KOH: Well, arguably, it violated something called the Hobbs Act, which is extortion. But, as you know, to be an impeachable offense or an abuse of power, it merely needs to be an abuse of foreign policy power - namely, exerting foreign policy influence for the purpose of private gain. And soliciting foreign interference in a U.S. election is basically saying that the U.S. people shouldn't elect their own president - that it should be done by somebody else.
FADEL: Now, the role of legal advisers in past administrations have been controversial at times. You know, legal scholars and legal advisers have been employed for controversial policies. What's your view on that in general - looking at things that might be legally ambiguous and interpreting that for the president and making that legal?
KOH: Well, there's always pressure when somebody says, I want to do something, to say, you can do it. But the idea that it's actually going to be secret or that it won't come to light...
KOH: ...Is a fantasy. Everybody knows that. In fact, apparently Eisenberg - this is one of his obsessions, that he believed that too much stuff leaked. So I think, you know, if I was told - and I believe it to be a good rule of thumb - every decision you make, act as if it's going to be on the front page of The New York Times the next day. And are you happy with how that would look? Because your reputation as a lawyer will turn on that for the rest of your life. So that should have been uppermost on his mind.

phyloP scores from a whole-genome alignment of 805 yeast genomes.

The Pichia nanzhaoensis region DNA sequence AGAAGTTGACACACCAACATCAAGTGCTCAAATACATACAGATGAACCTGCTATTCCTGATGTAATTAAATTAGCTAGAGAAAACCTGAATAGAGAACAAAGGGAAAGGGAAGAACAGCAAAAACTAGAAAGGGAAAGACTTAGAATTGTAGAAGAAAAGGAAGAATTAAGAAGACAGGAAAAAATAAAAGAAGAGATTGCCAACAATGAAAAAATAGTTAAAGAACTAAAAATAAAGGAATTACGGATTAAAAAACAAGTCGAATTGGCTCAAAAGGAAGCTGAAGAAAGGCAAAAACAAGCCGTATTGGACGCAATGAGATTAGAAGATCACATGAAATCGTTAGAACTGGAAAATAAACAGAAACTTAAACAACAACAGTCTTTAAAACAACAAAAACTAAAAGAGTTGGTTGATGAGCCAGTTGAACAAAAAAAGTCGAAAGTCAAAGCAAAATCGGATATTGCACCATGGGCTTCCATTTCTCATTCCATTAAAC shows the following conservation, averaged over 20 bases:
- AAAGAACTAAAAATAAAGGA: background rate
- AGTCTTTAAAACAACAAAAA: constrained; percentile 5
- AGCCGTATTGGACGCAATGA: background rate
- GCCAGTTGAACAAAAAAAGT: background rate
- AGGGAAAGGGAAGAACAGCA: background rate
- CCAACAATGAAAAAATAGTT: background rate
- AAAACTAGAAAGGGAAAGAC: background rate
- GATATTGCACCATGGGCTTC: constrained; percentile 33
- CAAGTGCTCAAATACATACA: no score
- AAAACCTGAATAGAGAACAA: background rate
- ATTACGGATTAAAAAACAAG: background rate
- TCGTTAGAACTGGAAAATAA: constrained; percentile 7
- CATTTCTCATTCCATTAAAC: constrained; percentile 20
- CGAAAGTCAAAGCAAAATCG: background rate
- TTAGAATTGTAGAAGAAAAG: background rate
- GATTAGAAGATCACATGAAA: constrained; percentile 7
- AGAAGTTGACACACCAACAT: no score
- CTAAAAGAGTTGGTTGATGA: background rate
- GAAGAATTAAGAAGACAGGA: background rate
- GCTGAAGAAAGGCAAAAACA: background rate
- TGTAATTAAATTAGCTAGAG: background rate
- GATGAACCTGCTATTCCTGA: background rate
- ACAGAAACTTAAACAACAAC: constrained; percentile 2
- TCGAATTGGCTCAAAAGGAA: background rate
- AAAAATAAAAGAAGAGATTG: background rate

FADEL: Now, before we let you go, these officials at the National Security Council - you know, they still have important work to do every day on national security and foreign policy issues. And they're also - as you said, a few of them have raised red flags. Others are being called to testify this week, these lawyers. But they have to go back and do this job every day. How will that impact their work on the - on this day-to-day basis when there's an impeachment inquiry going on with the president, and they're involved in the sense of testifying?
KOH: Well, it happens a fair bit. I think if you go to work for the government, you assume that you might be subject to a congressional investigation. You might have to spend time on it. Certainly, in my day, a huge number of officials were called up, including the secretary herself, to testify on the - in the Benghazi hearing. And one day, she went out for 18 hours. Yes, it's disruptive. But if you have nothing to hide, you go up and testify.
What I think makes this even more pressing is that none of the previous impeachment inquiries we've had - Andrew Johnson, Bill Clinton or Nixon - was about national security. As you know, Johnson was about violation of Tenure of Office Act. Nixon was about Watergate, and Clinton was about sexual misconduct.
But there was a count in the Nixon case, which was that he had engaged in the secret bombing of Cambodia. That was not voted on in the Judiciary Committee, but it was fundamentally a claim of privatization of foreign policy and abuse of foreign policy power. The Iran-Contra affair was also about the privatization of foreign policy and the abuse of foreign policy power.
And I think that that's the issue that is now being flagged by this whole question. Was there abuse of foreign policy power - which Vindman observed? And then, second, was there an attempt to cover it up - which Vindman is suggesting Eisenberg not only countenanced but directed him to do?
FADEL: Well, lots to watch for in the coming week and lots of questions circling. That's Harold Koh, professor at Yale Law School and former legal adviser to the State Department.
KOH: Thank you.